Source: "Wages through the ages"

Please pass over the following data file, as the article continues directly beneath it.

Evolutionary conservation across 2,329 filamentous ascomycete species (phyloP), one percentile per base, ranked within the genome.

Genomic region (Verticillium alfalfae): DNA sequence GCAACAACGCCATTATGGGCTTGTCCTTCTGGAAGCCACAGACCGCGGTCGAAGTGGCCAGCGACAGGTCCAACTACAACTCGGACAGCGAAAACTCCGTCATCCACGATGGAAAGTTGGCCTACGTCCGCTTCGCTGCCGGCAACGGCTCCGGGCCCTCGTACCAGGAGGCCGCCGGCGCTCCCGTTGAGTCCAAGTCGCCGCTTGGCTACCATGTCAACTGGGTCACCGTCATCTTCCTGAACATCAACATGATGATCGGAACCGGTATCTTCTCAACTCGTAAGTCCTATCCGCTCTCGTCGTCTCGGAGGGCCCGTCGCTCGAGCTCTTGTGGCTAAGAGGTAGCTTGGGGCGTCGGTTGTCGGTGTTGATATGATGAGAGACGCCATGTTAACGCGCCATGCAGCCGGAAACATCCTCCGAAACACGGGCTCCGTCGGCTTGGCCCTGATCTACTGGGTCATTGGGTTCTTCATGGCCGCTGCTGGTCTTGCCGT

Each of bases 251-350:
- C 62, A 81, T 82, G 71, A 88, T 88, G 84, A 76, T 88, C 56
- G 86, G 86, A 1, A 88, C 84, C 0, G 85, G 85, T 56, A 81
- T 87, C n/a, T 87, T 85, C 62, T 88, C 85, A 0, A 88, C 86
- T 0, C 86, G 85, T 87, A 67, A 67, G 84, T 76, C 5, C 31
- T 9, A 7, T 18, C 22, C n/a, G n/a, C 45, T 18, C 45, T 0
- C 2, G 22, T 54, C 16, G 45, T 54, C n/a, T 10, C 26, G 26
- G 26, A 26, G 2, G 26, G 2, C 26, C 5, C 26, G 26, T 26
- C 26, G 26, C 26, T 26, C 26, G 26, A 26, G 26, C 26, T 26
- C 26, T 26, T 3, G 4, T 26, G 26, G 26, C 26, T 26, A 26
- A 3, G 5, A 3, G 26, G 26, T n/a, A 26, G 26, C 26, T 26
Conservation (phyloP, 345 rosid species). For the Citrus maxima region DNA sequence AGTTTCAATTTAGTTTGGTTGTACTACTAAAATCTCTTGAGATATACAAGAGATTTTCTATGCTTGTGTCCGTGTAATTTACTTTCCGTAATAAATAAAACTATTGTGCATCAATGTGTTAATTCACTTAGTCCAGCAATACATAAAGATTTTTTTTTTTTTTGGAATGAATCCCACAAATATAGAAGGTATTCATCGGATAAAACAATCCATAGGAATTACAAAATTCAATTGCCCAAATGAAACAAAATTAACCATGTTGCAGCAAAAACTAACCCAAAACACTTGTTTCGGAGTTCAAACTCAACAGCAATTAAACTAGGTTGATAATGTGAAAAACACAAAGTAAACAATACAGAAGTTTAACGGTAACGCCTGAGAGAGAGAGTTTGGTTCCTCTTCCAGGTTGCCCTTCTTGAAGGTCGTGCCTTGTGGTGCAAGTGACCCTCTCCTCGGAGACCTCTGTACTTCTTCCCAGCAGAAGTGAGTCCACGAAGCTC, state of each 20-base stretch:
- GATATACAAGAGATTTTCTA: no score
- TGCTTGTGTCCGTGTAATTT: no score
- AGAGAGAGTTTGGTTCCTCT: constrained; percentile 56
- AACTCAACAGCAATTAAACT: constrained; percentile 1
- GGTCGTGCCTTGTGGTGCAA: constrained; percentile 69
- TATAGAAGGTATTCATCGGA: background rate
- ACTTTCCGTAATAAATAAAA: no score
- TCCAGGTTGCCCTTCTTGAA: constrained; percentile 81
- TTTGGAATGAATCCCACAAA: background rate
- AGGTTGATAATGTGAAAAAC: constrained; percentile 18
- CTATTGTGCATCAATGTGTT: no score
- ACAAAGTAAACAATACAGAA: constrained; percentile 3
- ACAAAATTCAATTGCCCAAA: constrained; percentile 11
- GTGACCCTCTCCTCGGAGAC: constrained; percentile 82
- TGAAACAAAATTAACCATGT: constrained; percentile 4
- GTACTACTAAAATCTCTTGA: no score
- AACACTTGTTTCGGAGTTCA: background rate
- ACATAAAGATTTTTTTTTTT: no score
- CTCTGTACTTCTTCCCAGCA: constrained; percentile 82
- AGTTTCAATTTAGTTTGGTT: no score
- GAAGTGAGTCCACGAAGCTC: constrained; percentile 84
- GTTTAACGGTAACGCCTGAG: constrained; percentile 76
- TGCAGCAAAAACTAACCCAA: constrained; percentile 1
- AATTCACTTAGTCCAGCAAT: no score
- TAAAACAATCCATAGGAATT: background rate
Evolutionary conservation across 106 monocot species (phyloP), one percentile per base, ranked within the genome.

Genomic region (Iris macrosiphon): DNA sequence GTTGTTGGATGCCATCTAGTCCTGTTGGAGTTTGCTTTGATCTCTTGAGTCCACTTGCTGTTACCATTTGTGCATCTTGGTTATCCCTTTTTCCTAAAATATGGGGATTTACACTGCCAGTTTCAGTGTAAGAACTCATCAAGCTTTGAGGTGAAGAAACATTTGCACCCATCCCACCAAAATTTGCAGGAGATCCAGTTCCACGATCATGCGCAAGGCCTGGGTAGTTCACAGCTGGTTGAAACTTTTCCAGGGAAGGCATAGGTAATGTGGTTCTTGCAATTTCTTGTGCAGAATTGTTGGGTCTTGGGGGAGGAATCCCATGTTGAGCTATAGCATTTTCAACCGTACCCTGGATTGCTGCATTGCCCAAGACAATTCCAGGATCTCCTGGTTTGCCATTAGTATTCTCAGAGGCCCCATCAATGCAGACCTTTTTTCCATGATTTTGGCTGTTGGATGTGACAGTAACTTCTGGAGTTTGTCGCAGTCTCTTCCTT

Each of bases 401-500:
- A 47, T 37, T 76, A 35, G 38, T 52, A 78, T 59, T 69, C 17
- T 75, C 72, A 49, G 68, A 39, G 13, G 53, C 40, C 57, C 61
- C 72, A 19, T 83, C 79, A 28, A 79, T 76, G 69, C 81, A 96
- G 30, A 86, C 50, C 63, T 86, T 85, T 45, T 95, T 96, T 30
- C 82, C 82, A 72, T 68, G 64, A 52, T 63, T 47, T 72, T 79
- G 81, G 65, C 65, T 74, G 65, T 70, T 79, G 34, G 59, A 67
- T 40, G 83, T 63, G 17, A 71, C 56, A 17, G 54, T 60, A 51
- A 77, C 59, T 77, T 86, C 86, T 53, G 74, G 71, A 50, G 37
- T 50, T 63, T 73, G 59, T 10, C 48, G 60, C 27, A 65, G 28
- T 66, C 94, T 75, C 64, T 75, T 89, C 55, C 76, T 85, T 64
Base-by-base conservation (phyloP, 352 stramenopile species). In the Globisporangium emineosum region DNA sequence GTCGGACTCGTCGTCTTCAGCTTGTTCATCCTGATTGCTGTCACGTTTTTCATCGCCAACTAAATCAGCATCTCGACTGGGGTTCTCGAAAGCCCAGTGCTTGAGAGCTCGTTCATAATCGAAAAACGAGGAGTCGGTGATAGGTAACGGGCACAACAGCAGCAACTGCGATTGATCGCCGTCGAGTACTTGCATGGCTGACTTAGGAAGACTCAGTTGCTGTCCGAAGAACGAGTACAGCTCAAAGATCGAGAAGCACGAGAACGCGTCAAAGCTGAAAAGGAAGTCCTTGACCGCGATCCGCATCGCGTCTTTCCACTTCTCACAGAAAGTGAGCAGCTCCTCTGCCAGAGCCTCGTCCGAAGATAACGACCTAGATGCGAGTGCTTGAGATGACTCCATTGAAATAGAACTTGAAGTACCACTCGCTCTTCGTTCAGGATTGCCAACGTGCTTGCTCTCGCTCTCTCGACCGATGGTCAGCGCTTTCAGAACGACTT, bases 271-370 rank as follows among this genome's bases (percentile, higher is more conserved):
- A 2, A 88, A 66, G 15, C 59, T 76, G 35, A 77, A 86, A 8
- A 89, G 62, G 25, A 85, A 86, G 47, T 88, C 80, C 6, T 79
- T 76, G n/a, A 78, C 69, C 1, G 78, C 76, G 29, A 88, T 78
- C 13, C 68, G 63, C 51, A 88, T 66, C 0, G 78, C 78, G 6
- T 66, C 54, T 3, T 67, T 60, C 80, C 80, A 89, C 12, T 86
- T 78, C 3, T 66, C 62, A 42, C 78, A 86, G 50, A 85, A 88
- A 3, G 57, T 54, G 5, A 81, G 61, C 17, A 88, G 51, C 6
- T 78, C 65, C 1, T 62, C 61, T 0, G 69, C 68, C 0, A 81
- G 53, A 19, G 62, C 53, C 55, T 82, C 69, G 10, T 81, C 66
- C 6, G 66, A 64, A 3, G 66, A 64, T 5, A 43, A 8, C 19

Historically, there have been two times in history where the ratio of skilled labor wages to unskilled labor wages fell dramatically. The first occurred after the Black Death in the 1300's. Here, lower interest rates and (I'm assuming) increased demand for skilled craftsmen resulted in large numbers of unskilled laborers apprentencing themselves and becoming skilled craftsmen. The surplus of skilled workers drove down skilled labor wages. And... shortages of unskilled labor due to the Plague allowed them to demand higher wages. During the Industrial Revolution, techology replaced skilled workers. Unskilled workers made up 20% of the labor force in 1700 but 40% by 1850. As the skilled jobs disappeared, the Gini coefficient rose. This has modern implications. As AI and automation threaten to wipe out skilled jobs considered impervious to automation before, can we expect the Gini coefficient to rise? Somber note: 4 out of 5 of the fastest-growing occupations in the country involve personal care, none require a college degree.